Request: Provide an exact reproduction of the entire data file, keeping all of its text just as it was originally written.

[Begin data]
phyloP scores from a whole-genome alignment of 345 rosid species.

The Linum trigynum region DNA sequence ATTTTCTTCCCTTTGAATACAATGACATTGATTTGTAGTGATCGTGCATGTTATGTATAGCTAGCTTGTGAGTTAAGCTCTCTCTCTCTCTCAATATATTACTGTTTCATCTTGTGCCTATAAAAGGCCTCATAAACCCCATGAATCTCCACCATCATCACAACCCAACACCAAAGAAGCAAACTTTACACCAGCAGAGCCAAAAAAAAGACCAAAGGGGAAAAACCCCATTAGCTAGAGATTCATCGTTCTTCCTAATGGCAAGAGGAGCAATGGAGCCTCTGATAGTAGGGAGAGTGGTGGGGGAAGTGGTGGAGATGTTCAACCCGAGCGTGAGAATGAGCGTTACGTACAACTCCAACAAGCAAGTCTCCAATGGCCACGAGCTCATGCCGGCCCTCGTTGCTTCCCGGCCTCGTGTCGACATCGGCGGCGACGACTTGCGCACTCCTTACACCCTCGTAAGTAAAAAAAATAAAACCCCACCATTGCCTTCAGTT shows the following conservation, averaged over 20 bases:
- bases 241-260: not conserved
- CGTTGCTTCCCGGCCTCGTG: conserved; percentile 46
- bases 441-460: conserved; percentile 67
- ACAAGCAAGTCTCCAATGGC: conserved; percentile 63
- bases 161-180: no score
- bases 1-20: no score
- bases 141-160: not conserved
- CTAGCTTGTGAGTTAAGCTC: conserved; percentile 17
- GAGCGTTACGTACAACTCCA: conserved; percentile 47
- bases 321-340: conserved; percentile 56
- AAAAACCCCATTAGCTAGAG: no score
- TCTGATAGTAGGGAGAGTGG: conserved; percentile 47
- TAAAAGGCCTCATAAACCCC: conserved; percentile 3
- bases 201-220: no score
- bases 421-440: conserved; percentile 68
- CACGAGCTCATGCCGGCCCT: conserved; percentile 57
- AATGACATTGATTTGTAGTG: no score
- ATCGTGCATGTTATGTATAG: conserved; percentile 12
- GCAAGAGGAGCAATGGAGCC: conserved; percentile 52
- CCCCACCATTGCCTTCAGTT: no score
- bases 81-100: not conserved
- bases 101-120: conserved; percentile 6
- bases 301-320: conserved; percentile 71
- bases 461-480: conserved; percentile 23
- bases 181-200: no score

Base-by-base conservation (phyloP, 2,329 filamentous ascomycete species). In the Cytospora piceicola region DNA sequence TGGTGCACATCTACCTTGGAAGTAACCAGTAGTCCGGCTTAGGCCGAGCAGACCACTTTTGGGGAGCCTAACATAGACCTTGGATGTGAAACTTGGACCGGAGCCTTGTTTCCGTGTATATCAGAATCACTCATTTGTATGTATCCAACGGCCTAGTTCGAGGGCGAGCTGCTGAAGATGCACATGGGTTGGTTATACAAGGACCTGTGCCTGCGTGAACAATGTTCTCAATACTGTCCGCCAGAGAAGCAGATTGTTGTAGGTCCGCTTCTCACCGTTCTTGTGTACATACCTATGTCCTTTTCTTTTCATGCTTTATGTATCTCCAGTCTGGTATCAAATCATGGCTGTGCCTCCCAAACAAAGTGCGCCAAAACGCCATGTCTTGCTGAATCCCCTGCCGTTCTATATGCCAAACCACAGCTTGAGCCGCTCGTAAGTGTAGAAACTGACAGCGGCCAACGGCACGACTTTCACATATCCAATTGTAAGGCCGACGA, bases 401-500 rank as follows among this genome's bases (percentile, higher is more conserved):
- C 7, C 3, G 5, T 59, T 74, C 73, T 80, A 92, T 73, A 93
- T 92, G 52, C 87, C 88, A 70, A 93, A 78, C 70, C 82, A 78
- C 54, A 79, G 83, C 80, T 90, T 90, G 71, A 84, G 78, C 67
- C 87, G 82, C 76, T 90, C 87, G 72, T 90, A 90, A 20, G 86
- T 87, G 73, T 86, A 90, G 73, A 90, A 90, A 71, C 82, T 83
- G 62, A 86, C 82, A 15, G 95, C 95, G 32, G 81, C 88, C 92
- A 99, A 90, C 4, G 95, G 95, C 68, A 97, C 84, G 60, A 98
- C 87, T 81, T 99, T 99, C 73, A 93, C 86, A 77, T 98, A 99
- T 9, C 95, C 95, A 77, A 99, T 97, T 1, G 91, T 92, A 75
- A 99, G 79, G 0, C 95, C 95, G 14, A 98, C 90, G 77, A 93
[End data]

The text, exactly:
phyloP scores from a whole-genome alignment of 345 rosid species.

The Linum trigynum region DNA sequence ATTTTCTTCCCTTTGAATACAATGACATTGATTTGTAGTGATCGTGCATGTTATGTATAGCTAGCTTGTGAGTTAAGCTCTCTCTCTCTCTCAATATATTACTGTTTCATCTTGTGCCTATAAAAGGCCTCATAAACCCCATGAATCTCCACCATCATCACAACCCAACACCAAAGAAGCAAACTTTACACCAGCAGAGCCAAAAAAAAGACCAAAGGGGAAAAACCCCATTAGCTAGAGATTCATCGTTCTTCCTAATGGCAAGAGGAGCAATGGAGCCTCTGATAGTAGGGAGAGTGGTGGGGGAAGTGGTGGAGATGTTCAACCCGAGCGTGAGAATGAGCGTTACGTACAACTCCAACAAGCAAGTCTCCAATGGCCACGAGCTCATGCCGGCCCTCGTTGCTTCCCGGCCTCGTGTCGACATCGGCGGCGACGACTTGCGCACTCCTTACACCCTCGTAAGTAAAAAAAATAAAACCCCACCATTGCCTTCAGTT shows the following conservation, averaged over 20 bases:
- bases 241-260: not conserved
- CGTTGCTTCCCGGCCTCGTG: conserved; percentile 46
- bases 441-460: conserved; percentile 67
- ACAAGCAAGTCTCCAATGGC: conserved; percentile 63
- bases 161-180: no score
- bases 1-20: no score
- bases 141-160: not conserved
- CTAGCTTGTGAGTTAAGCTC: conserved; percentile 17
- GAGCGTTACGTACAACTCCA: conserved; percentile 47
- bases 321-340: conserved; percentile 56
- AAAAACCCCATTAGCTAGAG: no score
- TCTGATAGTAGGGAGAGTGG: conserved; percentile 47
- TAAAAGGCCTCATAAACCCC: conserved; percentile 3
- bases 201-220: no score
- bases 421-440: conserved; percentile 68
- CACGAGCTCATGCCGGCCCT: conserved; percentile 57
- AATGACATTGATTTGTAGTG: no score
- ATCGTGCATGTTATGTATAG: conserved; percentile 12
- GCAAGAGGAGCAATGGAGCC: conserved; percentile 52
- CCCCACCATTGCCTTCAGTT: no score
- bases 81-100: not conserved
- bases 101-120: conserved; percentile 6
- bases 301-320: conserved; percentile 71
- bases 461-480: conserved; percentile 23
- bases 181-200: no score

Base-by-base conservation (phyloP, 2,329 filamentous ascomycete species). In the Cytospora piceicola region DNA sequence TGGTGCACATCTACCTTGGAAGTAACCAGTAGTCCGGCTTAGGCCGAGCAGACCACTTTTGGGGAGCCTAACATAGACCTTGGATGTGAAACTTGGACCGGAGCCTTGTTTCCGTGTATATCAGAATCACTCATTTGTATGTATCCAACGGCCTAGTTCGAGGGCGAGCTGCTGAAGATGCACATGGGTTGGTTATACAAGGACCTGTGCCTGCGTGAACAATGTTCTCAATACTGTCCGCCAGAGAAGCAGATTGTTGTAGGTCCGCTTCTCACCGTTCTTGTGTACATACCTATGTCCTTTTCTTTTCATGCTTTATGTATCTCCAGTCTGGTATCAAATCATGGCTGTGCCTCCCAAACAAAGTGCGCCAAAACGCCATGTCTTGCTGAATCCCCTGCCGTTCTATATGCCAAACCACAGCTTGAGCCGCTCGTAAGTGTAGAAACTGACAGCGGCCAACGGCACGACTTTCACATATCCAATTGTAAGGCCGACGA, bases 401-500 rank as follows among this genome's bases (percentile, higher is more conserved):
- C 7, C 3, G 5, T 59, T 74, C 73, T 80, A 92, T 73, A 93
- T 92, G 52, C 87, C 88, A 70, A 93, A 78, C 70, C 82, A 78
- C 54, A 79, G 83, C 80, T 90, T 90, G 71, A 84, G 78, C 67
- C 87, G 82, C 76, T 90, C 87, G 72, T 90, A 90, A 20, G 86
- T 87, G 73, T 86, A 90, G 73, A 90, A 90, A 71, C 82, T 83
- G 62, A 86, C 82, A 15, G 95, C 95, G 32, G 81, C 88, C 92
- A 99, A 90, C 4, G 95, G 95, C 68, A 97, C 84, G 60, A 98
- C 87, T 81, T 99, T 99, C 73, A 93, C 86, A 77, T 98, A 99
- T 9, C 95, C 95, A 77, A 99, T 97, T 1, G 91, T 92, A 75
- A 99, G 79, G 0, C 95, C 95, G 14, A 98, C 90, G 77, A 93